Just as there's more than one way to skin a cat, there's more than one way to make a hair scrunchie. This way is the lazy, quick, uncomplicated method. Emphasis on the "lazy" part. So with Valentine's Day coming up, if you need party favors or a happy alternative to candy, here it is. Scrunchies are also great choices for stocking stuffers, Easter basket fillers, girls' sports teams, etc.
It's a forgiving project that hides minor imperfections well, which is why I did it the cheaters way; I don't need a work of art that will be cherished for generations, I just need a scrunchie for my daughter's hair. Plus it's a nostalgic throwback for me...anyone else in the 80's dig wearing scrunchies in high, fountain ponytails or the questionably fashionable side pony? anyone? no? "Buehler?" (If you don't get that pop culture reference, you probably never sported the side-swiping side pony).
Scooby Snack Rating: I won't even insult you with this. Drink what you'd like; you won't even have time to take a sip during the 3 seconds this scrunchie will take.
WHAT YOU'LL NEED:
A strip from a jelly roll (or a strip of fabric 2.5" x 42ish" long)
- Cutting mat and rotarty cutter, if cutting your own strip
- Sewing machine & coordinating thread
- 8" piece of 1/2" elastic
- Safety pin for turning elastic
- Iron and ironing board, optional
- Girl to wear your cute scrunchie, mandatory
1. Get your strip of fabric and fold in half, right sides together. You could iron the crease if you'd like. I didn't. Lazy, remember?
2. Using a 1/4" seam allowance, stitch along the open length of your strip. Leave the short ends open to allow for the elastic to go through and to turn the tube right side out.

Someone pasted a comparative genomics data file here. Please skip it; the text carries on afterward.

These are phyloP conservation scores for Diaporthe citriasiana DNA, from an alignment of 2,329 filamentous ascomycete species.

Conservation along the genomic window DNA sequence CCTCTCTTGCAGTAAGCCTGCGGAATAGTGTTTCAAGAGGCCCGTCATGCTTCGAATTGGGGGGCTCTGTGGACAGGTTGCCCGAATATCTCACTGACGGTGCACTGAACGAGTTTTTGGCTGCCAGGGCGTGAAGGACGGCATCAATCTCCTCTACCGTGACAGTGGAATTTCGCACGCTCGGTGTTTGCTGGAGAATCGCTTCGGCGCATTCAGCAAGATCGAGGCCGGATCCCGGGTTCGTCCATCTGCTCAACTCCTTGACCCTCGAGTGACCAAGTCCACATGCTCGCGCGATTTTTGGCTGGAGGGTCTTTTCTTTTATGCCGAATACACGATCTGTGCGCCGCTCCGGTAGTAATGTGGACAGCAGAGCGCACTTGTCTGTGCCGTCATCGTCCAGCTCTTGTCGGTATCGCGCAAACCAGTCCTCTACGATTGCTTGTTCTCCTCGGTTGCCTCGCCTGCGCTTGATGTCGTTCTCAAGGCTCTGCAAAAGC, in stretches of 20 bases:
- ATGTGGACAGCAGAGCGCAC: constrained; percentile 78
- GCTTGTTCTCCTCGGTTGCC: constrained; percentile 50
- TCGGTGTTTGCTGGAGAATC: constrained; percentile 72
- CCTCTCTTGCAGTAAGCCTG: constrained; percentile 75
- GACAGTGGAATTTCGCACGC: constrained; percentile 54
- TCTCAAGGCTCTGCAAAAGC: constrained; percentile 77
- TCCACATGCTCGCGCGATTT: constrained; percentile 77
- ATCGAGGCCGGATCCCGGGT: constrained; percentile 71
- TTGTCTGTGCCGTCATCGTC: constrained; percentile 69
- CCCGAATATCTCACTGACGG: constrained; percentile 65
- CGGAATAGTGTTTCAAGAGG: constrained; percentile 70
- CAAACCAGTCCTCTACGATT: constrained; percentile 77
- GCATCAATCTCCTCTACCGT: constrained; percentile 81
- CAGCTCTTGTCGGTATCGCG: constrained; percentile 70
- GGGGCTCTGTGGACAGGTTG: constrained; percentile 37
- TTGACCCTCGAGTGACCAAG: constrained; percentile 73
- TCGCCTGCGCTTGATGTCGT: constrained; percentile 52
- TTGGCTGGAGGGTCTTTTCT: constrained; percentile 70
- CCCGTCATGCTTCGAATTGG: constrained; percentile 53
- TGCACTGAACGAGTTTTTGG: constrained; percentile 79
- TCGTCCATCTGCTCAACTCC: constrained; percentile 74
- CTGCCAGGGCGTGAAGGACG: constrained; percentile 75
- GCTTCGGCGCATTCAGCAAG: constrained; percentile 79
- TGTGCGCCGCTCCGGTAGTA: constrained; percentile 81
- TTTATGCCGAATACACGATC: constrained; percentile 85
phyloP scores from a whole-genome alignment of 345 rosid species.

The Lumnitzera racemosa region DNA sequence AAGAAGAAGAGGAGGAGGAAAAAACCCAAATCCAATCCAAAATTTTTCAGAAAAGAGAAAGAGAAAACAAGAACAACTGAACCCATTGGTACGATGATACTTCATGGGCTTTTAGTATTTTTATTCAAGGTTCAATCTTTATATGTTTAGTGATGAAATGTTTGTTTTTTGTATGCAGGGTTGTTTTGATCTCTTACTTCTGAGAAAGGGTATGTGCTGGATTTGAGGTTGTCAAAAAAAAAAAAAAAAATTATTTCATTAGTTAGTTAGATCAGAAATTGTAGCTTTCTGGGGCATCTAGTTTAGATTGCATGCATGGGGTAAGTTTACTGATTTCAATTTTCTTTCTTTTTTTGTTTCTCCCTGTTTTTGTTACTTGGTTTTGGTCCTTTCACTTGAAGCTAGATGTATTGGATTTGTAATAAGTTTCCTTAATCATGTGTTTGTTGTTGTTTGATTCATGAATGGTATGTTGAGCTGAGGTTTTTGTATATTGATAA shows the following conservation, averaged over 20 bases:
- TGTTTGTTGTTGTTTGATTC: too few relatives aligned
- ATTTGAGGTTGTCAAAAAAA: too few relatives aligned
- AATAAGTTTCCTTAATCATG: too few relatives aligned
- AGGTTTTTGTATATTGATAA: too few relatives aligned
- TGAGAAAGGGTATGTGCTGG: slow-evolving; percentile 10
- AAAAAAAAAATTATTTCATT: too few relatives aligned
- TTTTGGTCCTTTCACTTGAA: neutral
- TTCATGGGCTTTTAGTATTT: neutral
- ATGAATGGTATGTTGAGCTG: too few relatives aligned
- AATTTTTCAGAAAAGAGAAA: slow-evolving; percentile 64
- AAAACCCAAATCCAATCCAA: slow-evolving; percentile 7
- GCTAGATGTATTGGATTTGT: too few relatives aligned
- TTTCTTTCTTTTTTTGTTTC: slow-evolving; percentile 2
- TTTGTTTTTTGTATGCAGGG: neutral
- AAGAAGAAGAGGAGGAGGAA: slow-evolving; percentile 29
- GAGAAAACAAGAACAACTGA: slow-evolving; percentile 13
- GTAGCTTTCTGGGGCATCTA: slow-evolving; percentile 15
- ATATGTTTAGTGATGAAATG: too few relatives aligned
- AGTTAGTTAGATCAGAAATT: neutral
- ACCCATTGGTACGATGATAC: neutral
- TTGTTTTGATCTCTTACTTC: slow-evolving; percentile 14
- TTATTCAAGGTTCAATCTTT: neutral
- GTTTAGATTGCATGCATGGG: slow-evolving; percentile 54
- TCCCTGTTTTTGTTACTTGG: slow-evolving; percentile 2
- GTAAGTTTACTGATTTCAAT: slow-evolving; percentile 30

3. Turn the tube right side out. You could use a turning tool/ elastic with yarn attached method, but I didn't. Lazy, remember? It's probably short enough that your fingers will suffice. Now you have this.
4. Stitch along both long ends of the tube using a 1/4" seam allowance. Still leave the short ends as open as a late night Burger King. This creates a casing of sorts for the elastic and frankly is just a nice touch. If you really want this to move right along, you can skip this step. (It is, after all, just a scrunchy and by nature will be twisted and bunchy and the stitching will go unseen).
5. Attach your safety-pin to your elastic. Feed it through the tube, but don't let your elastic get lost inside. I just hate fishing elastic out of casings, don't you?
6. Tie the two ends of the elastic together or sew it. It doesn't have to be pretty, which in my case is good.
7. Notice the left part of the fabric in the above pic is turned under to conceal the raw edges? Do that. Then stuff the other end into that. Now no raw edges are exposed. HINT: Use tweezers if the fit is too tight to get the second end of the tube into the first. You don't want your sewing machine to miss this fabric and not attach your tube together. That would stink.
8. Sew over the now enclosed ends of your tube, elastic and all. Shamelessly lazy, I know!
9. Now take a sip of your scooby snack and pat yourself on the back. Not bad for 5 minutes of effort, right?